Trade in agricultural real estate in the light of the Treaty on the free movement of capital

The principles of trade in agricultural real estate influence the functioning of the entire agricultural sector. Agricultural real estate is a foundation for production in agriculture and for comprehensive, not only economic, development of rural areas. However, the area of influence of the regulations on trade in agricultural real estate is much wider: it covers both society and nature. This results from agricultural real estate, which is a special good: it is not reproducible, it regenerates very slowly when degraded, and it is a living habitat for many species. The soil, which is the main element of ecosystems, is an important part of the development of rural areas. Soil, which is the main element of terrestrial ecosystems, is called ‘the factory of life’ for good reason. Without it, at least at the current stage of scientific development, it would not be possible to produce food on the scale necessary to ensure global food security. Agricultural land is therefore a resource from which everyone benefits. Agriculture can be defined as a non-commercial ‘provider of public goods’. Apart from food security, these include maintaining biodiversity and sustaining and enriching cultural traditions, the identity of villages and regions, and the cohesion and vitality of rural areas. For these reasons agricultural real estate deserves protection and the duty of the legislature is to shape legal regulations in such a way as to ensure its rational use.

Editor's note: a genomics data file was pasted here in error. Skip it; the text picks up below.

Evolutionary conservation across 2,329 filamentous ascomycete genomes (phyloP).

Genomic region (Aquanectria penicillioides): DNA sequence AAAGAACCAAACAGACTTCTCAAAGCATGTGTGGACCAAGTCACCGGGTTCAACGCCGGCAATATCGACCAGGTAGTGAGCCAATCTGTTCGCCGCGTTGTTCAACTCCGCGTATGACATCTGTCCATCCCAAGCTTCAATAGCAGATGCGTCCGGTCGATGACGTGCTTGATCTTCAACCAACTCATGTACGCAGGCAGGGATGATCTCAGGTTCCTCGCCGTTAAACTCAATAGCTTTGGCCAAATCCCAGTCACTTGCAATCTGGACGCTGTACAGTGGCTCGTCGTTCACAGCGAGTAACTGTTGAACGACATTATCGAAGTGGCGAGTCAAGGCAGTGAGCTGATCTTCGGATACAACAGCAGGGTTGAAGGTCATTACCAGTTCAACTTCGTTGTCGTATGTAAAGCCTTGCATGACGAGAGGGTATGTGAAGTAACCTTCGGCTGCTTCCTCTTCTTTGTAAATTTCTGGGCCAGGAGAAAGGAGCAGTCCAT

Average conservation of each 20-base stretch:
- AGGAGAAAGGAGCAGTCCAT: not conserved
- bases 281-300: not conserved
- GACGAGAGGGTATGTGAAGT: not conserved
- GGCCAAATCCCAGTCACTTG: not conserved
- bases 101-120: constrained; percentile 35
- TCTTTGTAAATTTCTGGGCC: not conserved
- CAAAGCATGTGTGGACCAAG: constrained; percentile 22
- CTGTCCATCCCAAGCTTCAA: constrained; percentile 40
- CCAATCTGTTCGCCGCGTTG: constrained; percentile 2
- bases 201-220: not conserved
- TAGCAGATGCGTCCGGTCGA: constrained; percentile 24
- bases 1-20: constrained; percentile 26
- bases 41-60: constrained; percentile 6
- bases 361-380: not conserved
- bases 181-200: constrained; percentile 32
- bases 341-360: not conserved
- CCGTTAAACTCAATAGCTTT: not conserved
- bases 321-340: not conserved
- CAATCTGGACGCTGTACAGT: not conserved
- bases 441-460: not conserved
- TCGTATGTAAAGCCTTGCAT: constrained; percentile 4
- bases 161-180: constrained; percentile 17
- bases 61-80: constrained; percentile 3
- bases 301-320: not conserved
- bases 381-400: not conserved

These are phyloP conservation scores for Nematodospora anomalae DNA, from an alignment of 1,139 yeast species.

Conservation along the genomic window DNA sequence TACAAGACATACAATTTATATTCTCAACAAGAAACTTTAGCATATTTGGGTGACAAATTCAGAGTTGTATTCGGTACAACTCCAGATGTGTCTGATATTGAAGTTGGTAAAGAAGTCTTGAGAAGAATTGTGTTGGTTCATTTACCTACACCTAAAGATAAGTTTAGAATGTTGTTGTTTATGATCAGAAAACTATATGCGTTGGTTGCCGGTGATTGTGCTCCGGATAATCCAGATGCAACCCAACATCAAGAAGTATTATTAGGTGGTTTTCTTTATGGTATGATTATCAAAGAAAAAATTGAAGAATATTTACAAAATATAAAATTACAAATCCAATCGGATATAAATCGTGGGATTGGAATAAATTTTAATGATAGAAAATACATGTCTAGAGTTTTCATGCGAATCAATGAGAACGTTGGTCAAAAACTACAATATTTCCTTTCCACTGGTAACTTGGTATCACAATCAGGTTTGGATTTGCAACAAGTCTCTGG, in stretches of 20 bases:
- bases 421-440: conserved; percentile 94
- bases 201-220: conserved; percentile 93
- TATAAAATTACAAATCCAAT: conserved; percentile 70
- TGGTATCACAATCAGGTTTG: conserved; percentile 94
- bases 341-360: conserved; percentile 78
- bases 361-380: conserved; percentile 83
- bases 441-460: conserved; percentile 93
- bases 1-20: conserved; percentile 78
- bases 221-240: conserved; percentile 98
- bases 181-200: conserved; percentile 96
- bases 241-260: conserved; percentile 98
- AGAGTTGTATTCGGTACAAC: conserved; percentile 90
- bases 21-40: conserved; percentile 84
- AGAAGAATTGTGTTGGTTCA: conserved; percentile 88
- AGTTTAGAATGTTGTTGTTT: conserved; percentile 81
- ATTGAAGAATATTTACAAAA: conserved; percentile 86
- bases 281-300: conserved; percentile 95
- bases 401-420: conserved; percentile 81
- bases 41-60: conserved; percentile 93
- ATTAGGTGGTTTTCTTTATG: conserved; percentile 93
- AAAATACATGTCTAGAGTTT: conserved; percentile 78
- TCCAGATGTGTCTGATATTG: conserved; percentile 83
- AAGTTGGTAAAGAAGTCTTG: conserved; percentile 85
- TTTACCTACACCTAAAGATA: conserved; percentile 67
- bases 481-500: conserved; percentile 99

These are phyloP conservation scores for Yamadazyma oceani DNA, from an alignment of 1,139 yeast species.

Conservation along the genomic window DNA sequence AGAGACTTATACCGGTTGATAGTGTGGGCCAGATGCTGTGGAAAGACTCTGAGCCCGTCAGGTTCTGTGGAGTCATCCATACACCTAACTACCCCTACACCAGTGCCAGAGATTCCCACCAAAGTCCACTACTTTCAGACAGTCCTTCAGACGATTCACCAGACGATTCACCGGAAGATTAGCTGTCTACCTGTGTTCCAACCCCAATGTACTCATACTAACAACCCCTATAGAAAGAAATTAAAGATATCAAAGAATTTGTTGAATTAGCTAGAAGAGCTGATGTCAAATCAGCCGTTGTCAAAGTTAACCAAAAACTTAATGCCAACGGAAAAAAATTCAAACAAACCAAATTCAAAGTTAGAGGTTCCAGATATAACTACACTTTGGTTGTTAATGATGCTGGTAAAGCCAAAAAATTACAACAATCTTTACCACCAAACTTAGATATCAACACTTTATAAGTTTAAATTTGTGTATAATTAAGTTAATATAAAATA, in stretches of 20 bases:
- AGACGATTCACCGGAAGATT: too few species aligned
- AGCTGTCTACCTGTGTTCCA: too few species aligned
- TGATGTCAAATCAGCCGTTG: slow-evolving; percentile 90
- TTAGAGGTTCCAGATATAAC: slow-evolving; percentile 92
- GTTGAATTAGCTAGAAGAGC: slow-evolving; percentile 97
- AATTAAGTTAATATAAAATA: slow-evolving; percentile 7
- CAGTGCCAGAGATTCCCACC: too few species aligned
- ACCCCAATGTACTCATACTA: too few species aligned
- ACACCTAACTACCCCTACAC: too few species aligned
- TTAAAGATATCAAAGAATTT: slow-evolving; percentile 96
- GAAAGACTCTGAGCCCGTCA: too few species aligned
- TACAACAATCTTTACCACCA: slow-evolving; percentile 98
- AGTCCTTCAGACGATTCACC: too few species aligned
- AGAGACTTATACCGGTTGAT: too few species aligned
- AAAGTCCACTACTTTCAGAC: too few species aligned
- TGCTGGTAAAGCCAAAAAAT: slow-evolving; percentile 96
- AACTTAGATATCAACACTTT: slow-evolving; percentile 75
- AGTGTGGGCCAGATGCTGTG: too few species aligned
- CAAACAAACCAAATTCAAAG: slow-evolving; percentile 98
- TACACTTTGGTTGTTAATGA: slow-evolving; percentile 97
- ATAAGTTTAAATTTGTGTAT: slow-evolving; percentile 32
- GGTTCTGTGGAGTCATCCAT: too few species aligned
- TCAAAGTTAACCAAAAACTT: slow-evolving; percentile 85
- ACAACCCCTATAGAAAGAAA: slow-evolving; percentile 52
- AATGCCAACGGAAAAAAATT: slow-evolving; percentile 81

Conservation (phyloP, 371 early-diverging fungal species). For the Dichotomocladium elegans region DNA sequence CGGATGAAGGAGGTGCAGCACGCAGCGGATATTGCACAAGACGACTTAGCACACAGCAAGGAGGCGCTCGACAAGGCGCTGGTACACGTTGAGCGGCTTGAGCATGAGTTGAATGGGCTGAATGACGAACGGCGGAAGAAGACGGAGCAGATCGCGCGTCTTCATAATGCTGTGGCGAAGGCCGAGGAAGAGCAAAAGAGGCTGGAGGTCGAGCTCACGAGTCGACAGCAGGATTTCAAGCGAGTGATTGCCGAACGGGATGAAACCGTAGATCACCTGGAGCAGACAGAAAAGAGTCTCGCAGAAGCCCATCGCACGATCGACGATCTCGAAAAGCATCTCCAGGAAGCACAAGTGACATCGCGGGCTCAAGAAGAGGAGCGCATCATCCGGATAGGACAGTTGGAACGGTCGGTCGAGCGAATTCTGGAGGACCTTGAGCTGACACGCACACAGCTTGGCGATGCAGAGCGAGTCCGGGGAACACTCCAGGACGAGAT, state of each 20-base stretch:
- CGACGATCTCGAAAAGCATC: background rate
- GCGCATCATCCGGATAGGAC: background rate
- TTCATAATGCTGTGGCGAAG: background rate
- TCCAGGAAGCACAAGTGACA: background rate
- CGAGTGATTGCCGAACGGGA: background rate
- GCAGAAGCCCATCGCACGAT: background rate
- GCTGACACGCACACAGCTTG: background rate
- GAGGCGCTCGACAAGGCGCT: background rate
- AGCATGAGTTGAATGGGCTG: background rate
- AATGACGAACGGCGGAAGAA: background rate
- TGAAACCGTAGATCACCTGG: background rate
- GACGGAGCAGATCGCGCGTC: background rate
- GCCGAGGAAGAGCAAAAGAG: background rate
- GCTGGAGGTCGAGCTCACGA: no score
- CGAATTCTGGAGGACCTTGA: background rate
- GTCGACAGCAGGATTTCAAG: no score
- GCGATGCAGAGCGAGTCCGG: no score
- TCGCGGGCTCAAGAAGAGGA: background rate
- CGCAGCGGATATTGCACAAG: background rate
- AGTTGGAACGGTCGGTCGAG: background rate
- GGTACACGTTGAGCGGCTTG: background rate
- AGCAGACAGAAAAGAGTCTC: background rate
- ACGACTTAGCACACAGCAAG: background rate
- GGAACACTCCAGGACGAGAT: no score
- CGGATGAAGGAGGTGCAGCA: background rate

As Prof. Elżbieta Tomkiewicz noted in the editorial review:
‘The legal problems of trading in agricultural real estate in the light of the Treaty on the free movement of capital are of great importance, from the point of view of both the theory and practice of law application. The rules of trading in agricultural real estate in the EU member states, adopted by means of national regulations, have an extremely significant impact on the functioning of the agricultural sector in its various aspects, both in the economic and social sense as well as in the environmental sense.’

In this monograph, the analysis focusses on the key treaty principles from the point of view of the issues under study, namely the principle of the free movement of capital and the freedom of entrepreneurship. The book also discusses selected fundamental rights and general rules which apply to trade in agricultural real estate. From the point of view of the examined problems, the discussion on permissible limitations in trading in agricultural real estate provided by national legislation is particularly valuable. As follows from the research, the Court of Justice of the European Union, in the vast majority of cases cited in the monograph, did not determine national provisions introducing restrictions on the trade of agricultural real estate to be compatible with the provisions of EU law. In many of the cases examined, the Court concluded that, in the particular socioeconomic reality, the objectives underlying the national restrictions are justified by overriding requirements of general interest, compatible with the objectives of the common agricultural policy. However, it declared them inadmissible if they did not comply with the Treaty principle of proportionality or, more rarely, the principle of non-discrimination.

Wyniki tłumaczenia

Author: Beata Włodarczyk
Review: prof. dr hab. Elżbieta Tomkiewicz
Series: Basic Research
Year of publication: 2021
e-ISBN: 978-83-66300-34-7 (ebook)
DOI: 10.5281 / zenodo.4702754
Number of pages: 100
Format: ebook: pdf

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